To an outsider, the meandering. 4.5-mile Broadford Road linking Hailey and Bellevue seems like an ordinary county road, hardly worth the $2.5 million in federal funding for improvements that the Blaine County Commissioners have announced they will apply for. But Char Nelson, the county's director of operations, sees it differently.
"Should there be an event on Highway 75, Broadford Road is the only access to the south county," Nelson said. "It's an evacuation route."
The commissioners announced Tuesday that they would apply for federal funding to possibly widen, straighten and smooth part of Broadford Road.
"We know how many problems that road has had," said Commissioner Larry Schoen during the board's meeting Tuesday.
Broadford falls under the jurisdiction of three municipalities: the county, the city of Bellevue, and the city of Hailey. The county's portion is 3.9 miles, sandwiched between the cities' segments.
Nelson said the road is in desperate need of improvement.
"It's not built to county standards," she said. "The width of the road is inconsistent, and there are some concerns with a couple of turns."
However, Schoen said, the road's residents have not always welcomed suggestions for Broadford improvements.
"People who live along Broadford Road always have mixed feelings about this," he said, mainly because widening and straightening the road might lead to a speed increase.
However, Nelson said the county's application does not obligate it to complete any improvements if the grant is awarded. She said improvements will only be designed as part of a public process that would include public hearings, and as part of a larger county transportation plan.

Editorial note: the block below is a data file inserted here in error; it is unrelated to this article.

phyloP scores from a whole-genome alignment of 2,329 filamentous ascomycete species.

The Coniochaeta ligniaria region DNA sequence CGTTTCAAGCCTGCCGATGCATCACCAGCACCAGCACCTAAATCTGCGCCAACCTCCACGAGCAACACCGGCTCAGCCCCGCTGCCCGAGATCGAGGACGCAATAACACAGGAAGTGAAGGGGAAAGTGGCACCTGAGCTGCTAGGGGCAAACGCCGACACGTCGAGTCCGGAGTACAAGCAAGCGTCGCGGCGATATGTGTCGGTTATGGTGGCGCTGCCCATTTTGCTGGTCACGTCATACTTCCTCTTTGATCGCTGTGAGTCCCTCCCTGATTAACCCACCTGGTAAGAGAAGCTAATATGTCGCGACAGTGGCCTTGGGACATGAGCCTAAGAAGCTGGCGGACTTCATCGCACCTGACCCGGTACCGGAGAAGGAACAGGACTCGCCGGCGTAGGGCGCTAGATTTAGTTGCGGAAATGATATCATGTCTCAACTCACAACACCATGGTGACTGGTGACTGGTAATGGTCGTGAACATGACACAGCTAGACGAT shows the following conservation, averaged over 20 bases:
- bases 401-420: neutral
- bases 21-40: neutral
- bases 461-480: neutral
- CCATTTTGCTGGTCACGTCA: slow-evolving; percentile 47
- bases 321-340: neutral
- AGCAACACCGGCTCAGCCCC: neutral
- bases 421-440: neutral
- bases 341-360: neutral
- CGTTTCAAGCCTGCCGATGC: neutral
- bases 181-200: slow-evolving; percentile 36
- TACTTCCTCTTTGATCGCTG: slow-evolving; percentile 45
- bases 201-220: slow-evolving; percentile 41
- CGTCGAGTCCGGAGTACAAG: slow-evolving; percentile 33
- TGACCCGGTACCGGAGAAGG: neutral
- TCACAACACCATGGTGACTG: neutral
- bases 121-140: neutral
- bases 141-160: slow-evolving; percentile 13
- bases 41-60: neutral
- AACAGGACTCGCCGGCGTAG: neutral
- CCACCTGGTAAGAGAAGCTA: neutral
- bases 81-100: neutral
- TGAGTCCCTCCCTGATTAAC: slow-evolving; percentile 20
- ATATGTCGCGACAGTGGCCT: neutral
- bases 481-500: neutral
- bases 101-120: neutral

"There are a lot of residents who like the road as it meanders," Nelson said. "It's a beautiful road to drive through. All of those things will be considered."
The county's application comes in conjunction with an application from the city of Bellevue to improve its portion of the road. Nelson said she would note Bellevue's similar application in the county's appeal for funds, in hopes that this might increase the county's chances of approval.
The funding would come from the Federal Highway Administration's Surface Transportation Program. Currently, $11 million in funding is available for improvements to Idaho's roads.
If the grant is awarded and accepted by the county, the county is required to match a little over 7 percent of the funds, estimated to be $180,000.
Nelson said the county would submit its application to the Idaho Transportation Department by Jan. 14. The state will then review the application and decide by the end of the month whether to pass it on to the Federal Highway Administration.
Katherine Wutz: firstname.lastname@example.org